Psalm 25:4 shows us several important things about seeking God’s will for our lives: “Make me know Your ways, O Lord; teach me Your paths.”
— First, it teaches us that our prayers are not to be that God would just bless the way or path that we have already chosen. This is where a certain brand of so- called “Christianity” goes awry. They put the focus on asking God to bless THEIR vision, dream or path. But this would actually reverse the proper roles of man and God!
It is not WE who are to instruct GOD as to which path to bless, but GOD is to teach and lead US! Thus our prayer must not be: “God bless my vision” but rather as David prays here: “Teach me YOUR paths.” There is a huge difference!
— Secondly, it also reminds us that God does have “His ways.” As Isaiah 55:9 reminds us, His thoughts and ways are not like ours. And we don’t start off knowing what those ways are — that is why we need to be “taught” them. God’s will, and His ways, are found in His word, which is why we need to be committed to learning from scripture every day. (By the way, this verse would be a good one to pray each day before we read the Bible: “Make me know Your ways O LORD; teach me Your paths.”)
— Finally, this verse reminds us that we need to apply these truths personally. David does not just pray: “Teach THEM” Your ways, or “Teach US” Your paths. He makes it personal, and prays, “Teach ME”! This is the attitude and commitment each of us needs to have. Our prayer is not merely to be: “God, teach my husband or wife Your way”, or “Teach those sinners in the world Your way”, or “teach those ornery people in the church Your way”. Those may be appropriate prayers to pray at some point, but the focus of our prayer should be where David had his: “Make ME know … teach ME.”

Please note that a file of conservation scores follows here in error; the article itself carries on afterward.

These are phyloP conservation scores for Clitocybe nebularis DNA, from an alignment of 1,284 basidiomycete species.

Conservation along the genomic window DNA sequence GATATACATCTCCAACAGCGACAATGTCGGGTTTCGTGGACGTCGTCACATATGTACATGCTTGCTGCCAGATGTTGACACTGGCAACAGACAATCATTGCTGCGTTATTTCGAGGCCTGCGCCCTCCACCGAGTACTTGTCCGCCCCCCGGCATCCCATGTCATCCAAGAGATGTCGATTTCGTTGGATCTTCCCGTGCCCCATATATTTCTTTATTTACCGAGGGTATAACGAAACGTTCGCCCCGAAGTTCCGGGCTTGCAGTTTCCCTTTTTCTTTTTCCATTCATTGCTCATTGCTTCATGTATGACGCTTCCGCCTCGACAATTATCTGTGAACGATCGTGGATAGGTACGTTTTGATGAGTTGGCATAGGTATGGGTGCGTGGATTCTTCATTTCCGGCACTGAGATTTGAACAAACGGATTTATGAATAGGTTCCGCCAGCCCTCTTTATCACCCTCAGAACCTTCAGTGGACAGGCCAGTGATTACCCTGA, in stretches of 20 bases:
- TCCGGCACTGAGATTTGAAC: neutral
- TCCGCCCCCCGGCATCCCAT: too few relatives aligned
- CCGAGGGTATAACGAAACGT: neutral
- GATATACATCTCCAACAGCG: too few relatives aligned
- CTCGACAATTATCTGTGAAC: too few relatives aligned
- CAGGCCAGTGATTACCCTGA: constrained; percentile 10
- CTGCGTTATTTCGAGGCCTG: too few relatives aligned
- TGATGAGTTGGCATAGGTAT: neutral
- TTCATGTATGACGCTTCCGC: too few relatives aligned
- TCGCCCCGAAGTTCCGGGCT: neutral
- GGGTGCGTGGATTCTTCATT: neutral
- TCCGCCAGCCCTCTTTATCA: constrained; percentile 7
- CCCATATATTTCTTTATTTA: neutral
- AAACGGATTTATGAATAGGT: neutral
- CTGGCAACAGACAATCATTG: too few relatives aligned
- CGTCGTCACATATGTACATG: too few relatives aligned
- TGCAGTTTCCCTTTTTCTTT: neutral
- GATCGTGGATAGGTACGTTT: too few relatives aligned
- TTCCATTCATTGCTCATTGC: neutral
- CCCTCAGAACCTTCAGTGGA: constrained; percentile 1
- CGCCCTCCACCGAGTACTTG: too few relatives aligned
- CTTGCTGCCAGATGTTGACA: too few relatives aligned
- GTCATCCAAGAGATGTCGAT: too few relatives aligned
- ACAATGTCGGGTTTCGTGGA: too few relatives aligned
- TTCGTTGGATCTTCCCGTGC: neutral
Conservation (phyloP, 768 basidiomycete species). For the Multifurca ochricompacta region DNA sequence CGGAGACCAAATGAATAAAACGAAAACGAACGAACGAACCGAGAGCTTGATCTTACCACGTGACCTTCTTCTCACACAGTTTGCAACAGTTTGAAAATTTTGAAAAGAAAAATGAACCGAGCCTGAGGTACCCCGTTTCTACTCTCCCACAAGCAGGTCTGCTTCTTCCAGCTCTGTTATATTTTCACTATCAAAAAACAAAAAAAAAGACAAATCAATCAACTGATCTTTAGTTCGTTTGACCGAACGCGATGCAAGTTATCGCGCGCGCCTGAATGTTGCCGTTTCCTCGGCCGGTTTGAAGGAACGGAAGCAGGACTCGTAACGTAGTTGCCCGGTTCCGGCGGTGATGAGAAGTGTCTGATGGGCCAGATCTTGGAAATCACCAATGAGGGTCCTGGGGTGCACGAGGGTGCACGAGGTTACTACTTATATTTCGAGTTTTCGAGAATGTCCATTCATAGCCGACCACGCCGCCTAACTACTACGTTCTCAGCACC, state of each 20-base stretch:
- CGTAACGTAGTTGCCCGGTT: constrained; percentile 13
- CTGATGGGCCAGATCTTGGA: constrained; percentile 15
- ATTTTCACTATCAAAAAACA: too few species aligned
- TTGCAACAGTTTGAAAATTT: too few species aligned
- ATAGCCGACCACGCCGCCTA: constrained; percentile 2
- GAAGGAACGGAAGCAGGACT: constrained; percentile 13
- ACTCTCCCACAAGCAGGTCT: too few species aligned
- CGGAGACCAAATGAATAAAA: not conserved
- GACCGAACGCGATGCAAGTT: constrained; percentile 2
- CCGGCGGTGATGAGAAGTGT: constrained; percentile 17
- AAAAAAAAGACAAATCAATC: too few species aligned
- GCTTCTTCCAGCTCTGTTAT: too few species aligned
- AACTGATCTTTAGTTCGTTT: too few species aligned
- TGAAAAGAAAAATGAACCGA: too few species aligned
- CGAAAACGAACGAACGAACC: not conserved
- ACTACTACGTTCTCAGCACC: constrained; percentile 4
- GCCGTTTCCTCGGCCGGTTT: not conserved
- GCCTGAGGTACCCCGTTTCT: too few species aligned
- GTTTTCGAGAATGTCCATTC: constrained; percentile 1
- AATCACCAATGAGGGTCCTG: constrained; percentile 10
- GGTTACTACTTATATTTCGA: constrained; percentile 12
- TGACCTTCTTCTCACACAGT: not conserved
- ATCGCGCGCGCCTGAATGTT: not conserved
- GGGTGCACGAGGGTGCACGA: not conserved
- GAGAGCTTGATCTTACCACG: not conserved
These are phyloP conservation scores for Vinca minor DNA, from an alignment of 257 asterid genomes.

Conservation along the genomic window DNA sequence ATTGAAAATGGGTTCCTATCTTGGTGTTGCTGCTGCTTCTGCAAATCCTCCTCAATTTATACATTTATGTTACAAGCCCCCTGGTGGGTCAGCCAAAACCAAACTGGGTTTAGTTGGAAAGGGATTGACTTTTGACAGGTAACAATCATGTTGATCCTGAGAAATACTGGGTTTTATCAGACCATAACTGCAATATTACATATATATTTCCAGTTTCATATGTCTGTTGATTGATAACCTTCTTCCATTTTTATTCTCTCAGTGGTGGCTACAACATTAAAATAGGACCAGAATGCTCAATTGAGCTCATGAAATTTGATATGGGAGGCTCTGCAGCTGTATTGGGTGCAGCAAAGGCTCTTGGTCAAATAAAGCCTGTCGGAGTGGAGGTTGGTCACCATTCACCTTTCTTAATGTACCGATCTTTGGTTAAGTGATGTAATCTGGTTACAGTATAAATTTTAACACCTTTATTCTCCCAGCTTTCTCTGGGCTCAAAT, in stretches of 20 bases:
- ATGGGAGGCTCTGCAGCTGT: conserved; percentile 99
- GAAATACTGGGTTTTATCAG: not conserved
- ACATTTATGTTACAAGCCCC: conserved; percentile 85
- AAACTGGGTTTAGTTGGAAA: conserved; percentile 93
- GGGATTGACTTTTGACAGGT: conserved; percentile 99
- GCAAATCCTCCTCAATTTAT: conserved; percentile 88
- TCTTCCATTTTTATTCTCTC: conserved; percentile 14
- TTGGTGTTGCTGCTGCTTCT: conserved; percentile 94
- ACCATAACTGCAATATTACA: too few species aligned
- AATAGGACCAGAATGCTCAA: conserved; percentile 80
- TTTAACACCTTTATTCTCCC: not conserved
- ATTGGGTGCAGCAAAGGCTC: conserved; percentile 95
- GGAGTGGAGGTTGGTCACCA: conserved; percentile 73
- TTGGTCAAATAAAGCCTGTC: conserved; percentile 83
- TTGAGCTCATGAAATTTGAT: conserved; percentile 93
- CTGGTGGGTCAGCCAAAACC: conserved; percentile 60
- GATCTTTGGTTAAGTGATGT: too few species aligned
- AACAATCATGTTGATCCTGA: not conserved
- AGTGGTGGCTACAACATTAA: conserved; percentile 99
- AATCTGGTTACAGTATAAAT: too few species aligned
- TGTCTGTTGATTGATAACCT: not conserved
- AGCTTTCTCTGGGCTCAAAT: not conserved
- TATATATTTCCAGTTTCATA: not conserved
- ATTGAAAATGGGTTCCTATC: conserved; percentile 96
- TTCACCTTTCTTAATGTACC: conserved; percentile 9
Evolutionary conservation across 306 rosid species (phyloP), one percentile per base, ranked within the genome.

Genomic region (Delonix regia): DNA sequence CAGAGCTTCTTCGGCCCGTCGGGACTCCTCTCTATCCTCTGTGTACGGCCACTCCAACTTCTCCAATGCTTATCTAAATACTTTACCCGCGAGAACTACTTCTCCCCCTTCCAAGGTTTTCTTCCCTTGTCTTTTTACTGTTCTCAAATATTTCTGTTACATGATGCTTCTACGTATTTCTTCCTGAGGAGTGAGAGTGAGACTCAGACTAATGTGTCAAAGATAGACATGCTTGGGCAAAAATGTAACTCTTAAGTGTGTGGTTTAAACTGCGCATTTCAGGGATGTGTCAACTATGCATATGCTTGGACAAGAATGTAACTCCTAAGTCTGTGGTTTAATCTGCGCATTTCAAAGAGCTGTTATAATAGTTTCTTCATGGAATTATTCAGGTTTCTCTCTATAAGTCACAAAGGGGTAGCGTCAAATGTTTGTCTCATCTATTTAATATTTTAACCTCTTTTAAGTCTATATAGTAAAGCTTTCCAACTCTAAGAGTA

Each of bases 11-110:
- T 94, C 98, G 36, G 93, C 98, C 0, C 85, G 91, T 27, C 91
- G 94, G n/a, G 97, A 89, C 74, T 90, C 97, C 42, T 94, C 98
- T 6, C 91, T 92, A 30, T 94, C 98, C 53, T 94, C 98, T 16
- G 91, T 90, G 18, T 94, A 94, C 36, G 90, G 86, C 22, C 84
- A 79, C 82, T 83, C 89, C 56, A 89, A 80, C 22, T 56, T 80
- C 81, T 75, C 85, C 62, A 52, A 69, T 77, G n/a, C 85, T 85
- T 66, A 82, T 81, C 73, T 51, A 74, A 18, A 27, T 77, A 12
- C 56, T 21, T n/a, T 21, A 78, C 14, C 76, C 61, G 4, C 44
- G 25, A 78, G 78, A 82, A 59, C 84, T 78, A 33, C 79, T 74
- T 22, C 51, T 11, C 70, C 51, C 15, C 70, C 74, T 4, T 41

This is a great prayer for many of us to pray today, as we prepare to read God’s word, or seek His will for the day, or His direction for our lives: “Make me know Your ways, O Lord; Teach me Your paths.”
Thanks! This is a great reminder… I think the part that I tend to have difficulty with is the follow-up. I’m thinking about where Jesus tells us, “Now that you know these things, DO them.”
Amen, Abbie; actually doing it is always the catch, isn’t it 🙂 Thanks for commenting!